But do not confuse this work with the feel-good multicultural fairs or cultural awareness months that are more typical in American schools. Yes, they celebrate identity and cultural heritage, but the indigenous epistemologies driving Tucson’s Culturally Responsive courses also challenge and expand traditional notions of “student success.” Los Cuatro Tezcatlipocas teach us that success is not a student who is knowledgeable. The real goal is in guiding students to become “mature human beings” who are in harmony with themselves and the world around them.


That seems like something worth holding on to.


Returning to pedagogies left behind

Sankofa took on a second meaning at the AfL convening when I witnessed a Tucson teacher discovering the buried lineage of her pedagogical practice that, once realized, has the power to change everything.


We were sitting in a small conference room at the convening hotel. I and a group of AfL participants gathered with Teresa Sena, a veteran English and World History teacher at Tucson’s Catalina High School. She and her national collaborator, Moneka Stevens from Future Focused Education, were preparing us for the “learning excursion” they had designed for us to experience AfL practices in real time, in Sena’s real classroom.


Sena’s students had just launched their Youth Participatory Action Research (YPAR) projects, a pedagogical practice that Sena had brought over from her previous school. The students each selected a topic that impacted themselves or their communities, such as gun violence, substance abuse, mental health, immigration – even school dress code policies. Individually or in small groups, they conducted background research on their topics and were preparing research projects to first understand the root causes of their issue, then design an intervention that they themselves could take to help address it. We were preparing to enter this process through a World Café event designed to connect students with us and other local community partners to discuss and receive feedback on their project designs.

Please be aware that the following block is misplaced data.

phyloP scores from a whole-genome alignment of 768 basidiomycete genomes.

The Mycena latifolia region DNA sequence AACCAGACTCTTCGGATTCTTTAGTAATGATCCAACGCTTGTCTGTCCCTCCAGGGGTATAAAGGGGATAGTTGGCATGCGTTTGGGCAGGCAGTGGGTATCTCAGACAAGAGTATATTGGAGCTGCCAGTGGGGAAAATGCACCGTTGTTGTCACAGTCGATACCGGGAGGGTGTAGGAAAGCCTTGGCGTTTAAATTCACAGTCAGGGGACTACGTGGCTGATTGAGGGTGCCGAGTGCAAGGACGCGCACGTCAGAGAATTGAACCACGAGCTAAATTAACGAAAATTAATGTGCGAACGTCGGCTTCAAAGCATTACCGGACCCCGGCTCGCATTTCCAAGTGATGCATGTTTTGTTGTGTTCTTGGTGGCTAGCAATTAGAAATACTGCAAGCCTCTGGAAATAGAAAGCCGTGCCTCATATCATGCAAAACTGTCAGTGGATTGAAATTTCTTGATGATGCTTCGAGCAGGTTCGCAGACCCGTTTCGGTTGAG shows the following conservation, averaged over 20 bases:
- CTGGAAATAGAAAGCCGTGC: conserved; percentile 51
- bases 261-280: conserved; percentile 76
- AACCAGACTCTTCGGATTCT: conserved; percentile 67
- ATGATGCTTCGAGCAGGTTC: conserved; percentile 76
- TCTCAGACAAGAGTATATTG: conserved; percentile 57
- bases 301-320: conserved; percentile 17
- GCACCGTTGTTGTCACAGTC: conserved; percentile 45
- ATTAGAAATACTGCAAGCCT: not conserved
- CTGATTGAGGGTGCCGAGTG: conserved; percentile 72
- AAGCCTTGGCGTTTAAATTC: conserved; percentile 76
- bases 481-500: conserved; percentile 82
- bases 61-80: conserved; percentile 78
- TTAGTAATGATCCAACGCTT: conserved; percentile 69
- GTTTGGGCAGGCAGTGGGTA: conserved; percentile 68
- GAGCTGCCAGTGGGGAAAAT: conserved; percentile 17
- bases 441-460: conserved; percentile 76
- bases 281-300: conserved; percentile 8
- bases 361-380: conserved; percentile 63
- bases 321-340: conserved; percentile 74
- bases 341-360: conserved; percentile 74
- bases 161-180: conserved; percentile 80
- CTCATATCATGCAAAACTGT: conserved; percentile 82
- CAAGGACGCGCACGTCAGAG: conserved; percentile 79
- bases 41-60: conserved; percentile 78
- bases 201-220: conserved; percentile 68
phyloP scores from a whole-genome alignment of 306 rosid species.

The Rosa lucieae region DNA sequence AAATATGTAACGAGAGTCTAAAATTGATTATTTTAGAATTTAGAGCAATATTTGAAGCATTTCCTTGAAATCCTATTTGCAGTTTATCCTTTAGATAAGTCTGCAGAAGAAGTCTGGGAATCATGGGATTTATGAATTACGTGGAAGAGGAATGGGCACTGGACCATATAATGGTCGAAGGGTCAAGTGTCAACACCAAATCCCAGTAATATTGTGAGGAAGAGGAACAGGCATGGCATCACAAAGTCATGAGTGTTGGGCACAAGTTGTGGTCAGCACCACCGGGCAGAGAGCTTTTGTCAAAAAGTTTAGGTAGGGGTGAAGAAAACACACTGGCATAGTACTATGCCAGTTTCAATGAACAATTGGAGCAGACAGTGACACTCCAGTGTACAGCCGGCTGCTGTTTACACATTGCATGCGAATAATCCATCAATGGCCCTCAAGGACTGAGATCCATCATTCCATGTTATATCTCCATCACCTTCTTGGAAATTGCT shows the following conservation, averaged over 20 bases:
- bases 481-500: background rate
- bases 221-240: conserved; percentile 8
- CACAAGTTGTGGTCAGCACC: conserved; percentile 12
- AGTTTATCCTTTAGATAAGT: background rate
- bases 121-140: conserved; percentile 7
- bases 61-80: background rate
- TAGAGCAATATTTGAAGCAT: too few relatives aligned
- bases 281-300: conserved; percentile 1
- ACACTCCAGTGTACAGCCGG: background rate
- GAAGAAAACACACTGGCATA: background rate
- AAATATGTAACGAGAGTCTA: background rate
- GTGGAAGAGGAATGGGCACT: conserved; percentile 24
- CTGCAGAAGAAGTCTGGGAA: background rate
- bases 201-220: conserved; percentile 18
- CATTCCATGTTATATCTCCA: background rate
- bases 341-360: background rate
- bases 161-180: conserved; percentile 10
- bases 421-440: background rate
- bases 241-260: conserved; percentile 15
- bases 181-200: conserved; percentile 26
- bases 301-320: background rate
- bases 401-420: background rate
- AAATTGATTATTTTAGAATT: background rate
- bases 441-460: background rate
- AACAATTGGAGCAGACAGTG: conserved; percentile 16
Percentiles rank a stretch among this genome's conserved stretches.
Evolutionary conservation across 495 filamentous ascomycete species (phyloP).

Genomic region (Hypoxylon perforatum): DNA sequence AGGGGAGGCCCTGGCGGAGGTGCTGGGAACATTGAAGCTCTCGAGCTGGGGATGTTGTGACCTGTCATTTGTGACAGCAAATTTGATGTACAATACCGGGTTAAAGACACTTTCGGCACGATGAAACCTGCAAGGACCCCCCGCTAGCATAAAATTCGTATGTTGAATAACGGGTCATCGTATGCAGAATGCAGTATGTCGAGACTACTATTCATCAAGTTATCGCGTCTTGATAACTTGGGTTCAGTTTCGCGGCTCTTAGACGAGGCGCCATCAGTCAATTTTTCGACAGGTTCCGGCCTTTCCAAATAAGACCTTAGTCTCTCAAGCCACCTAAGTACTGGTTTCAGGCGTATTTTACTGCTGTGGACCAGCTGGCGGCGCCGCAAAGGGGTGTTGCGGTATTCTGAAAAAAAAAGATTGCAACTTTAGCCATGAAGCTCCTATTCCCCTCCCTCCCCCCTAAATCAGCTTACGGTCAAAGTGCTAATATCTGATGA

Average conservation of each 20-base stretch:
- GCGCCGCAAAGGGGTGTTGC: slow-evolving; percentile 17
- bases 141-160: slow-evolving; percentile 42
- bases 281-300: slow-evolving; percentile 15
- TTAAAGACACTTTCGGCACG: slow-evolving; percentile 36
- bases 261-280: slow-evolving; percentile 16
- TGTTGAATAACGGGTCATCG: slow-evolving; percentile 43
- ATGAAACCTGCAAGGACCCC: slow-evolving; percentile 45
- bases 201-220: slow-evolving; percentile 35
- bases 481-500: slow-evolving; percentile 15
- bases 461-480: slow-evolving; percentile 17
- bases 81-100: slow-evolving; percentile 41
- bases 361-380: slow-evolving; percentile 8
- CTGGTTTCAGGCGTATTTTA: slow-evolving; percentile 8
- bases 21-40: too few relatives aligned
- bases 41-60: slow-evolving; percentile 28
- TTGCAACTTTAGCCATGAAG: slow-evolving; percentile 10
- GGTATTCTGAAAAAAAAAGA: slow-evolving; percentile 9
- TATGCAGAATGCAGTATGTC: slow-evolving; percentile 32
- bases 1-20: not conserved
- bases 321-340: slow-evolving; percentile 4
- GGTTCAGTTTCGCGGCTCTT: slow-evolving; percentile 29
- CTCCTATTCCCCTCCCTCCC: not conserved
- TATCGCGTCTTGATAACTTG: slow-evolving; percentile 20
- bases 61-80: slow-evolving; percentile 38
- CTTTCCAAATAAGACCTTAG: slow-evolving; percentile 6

Teresa Sena, Catalina High School teacher, providing an overview of the YPAR World Café to her students and other guests from the AfL convening and the surrounding community.

Sena is deeply passionate about YPAR. She believes students deserve learning experiences that are relevant and meaningful to them. She praises her students for demonstrating agency and driving their projects on their own, joking that she’s a mere accessory in the room. She wants more teachers to share her passion and hopes that Catalina will one day become a YPAR magnet.


But right now, she’s running YPAR alone, on top of her other curricular commitments as an English or World History teacher. As far as she knows, she’s one of the few teachers in the entire district doing YPAR.


But this year, with the help of Stevens, she is excited to expand her practice to include community partners through today’s World Café. She said she is hopeful that many of them will stay on to support students’ YPAR projects in ongoing ways.